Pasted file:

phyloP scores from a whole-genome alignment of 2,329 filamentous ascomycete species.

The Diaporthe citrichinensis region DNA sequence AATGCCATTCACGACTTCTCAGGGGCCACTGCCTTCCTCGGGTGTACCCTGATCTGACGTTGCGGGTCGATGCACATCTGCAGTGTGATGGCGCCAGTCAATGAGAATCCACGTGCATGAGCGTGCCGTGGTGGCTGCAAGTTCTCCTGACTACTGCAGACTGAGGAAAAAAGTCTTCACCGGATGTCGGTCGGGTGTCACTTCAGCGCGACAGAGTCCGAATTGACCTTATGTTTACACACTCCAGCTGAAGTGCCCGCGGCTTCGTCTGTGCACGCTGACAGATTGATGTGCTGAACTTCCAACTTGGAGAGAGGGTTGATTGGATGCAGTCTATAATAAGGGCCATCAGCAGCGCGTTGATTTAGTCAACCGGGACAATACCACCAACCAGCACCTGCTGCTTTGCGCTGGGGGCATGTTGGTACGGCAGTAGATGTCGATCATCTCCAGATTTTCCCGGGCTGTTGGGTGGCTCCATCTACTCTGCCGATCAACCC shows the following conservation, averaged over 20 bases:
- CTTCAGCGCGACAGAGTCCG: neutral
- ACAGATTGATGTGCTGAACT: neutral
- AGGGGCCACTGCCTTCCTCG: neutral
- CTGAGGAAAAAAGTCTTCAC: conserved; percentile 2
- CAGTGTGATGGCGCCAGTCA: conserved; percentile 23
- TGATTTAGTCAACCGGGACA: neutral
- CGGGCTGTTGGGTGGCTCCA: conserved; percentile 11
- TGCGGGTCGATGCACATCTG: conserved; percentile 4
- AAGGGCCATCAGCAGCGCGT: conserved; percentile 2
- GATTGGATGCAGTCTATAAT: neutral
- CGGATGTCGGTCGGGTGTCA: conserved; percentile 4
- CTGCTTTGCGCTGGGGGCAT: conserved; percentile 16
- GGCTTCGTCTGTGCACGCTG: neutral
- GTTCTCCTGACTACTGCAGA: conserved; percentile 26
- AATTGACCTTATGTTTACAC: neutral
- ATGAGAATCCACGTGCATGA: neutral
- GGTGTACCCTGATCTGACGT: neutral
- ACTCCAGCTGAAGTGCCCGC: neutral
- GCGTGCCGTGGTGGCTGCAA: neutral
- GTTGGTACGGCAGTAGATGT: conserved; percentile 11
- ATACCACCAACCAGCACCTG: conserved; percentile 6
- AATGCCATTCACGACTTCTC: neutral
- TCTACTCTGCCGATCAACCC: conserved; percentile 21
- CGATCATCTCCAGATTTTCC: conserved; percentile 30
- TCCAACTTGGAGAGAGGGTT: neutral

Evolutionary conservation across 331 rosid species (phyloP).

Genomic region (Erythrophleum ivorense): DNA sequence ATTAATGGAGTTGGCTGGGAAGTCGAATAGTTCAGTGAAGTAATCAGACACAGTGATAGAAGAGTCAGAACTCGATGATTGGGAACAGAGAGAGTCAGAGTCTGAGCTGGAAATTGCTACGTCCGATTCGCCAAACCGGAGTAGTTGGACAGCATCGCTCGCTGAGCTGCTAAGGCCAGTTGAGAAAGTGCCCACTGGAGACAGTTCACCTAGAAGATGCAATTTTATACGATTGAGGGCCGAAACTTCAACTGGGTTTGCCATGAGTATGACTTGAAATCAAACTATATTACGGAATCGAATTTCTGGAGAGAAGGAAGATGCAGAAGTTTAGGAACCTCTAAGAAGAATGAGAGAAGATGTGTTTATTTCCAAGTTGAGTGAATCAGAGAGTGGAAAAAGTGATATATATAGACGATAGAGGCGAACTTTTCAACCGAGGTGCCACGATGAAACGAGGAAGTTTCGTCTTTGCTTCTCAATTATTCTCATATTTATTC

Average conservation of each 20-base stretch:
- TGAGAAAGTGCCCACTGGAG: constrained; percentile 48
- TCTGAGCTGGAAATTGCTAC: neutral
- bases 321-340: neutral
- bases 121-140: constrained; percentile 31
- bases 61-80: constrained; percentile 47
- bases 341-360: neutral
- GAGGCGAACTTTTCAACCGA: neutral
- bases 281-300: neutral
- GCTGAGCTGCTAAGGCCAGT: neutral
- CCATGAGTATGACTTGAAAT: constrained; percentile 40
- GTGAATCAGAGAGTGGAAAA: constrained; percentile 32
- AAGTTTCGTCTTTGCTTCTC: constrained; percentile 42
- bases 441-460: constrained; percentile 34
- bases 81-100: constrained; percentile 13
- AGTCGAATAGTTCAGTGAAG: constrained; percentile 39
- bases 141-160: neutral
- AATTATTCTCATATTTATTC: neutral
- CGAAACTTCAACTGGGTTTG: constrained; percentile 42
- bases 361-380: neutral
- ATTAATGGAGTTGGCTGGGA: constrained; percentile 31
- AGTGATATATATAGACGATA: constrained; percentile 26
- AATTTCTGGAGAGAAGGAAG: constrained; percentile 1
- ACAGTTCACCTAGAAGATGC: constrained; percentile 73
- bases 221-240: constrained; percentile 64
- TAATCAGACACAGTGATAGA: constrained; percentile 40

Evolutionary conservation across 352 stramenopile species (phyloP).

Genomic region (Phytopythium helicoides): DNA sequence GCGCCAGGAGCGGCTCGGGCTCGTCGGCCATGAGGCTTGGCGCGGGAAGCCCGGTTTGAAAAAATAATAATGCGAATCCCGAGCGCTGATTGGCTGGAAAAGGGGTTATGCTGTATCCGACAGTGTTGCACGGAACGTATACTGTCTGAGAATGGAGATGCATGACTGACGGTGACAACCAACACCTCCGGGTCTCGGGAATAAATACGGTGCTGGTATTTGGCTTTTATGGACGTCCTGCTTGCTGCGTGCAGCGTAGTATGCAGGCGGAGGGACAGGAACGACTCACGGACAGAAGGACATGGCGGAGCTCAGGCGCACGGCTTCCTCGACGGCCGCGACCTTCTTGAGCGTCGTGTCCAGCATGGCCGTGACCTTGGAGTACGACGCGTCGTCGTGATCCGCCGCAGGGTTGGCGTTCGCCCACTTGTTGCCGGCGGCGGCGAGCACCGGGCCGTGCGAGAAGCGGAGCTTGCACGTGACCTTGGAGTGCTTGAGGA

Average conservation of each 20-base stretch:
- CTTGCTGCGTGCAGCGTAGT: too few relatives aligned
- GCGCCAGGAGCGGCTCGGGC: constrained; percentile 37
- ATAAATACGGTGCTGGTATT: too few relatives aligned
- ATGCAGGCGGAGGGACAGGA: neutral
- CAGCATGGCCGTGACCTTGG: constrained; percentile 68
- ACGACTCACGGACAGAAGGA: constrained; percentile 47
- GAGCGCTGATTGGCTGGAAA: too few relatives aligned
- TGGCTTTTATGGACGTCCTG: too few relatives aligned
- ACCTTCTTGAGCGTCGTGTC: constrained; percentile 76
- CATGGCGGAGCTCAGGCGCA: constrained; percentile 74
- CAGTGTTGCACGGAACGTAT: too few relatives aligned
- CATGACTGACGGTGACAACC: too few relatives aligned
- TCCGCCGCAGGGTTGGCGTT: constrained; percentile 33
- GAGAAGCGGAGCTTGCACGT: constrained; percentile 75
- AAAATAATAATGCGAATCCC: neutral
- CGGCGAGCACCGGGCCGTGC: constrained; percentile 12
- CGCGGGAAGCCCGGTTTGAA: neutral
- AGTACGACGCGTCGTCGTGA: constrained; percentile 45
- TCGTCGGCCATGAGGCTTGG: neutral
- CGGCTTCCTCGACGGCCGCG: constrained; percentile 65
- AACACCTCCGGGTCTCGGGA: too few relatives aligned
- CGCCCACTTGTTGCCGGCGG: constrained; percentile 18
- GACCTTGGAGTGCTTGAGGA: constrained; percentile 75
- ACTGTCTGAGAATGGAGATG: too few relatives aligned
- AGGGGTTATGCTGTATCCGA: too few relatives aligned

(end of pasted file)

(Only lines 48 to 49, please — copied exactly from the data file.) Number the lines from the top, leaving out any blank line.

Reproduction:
- CGAAACTTCAACTGGGTTTG: constrained; percentile 42
- bases 361-380: neutral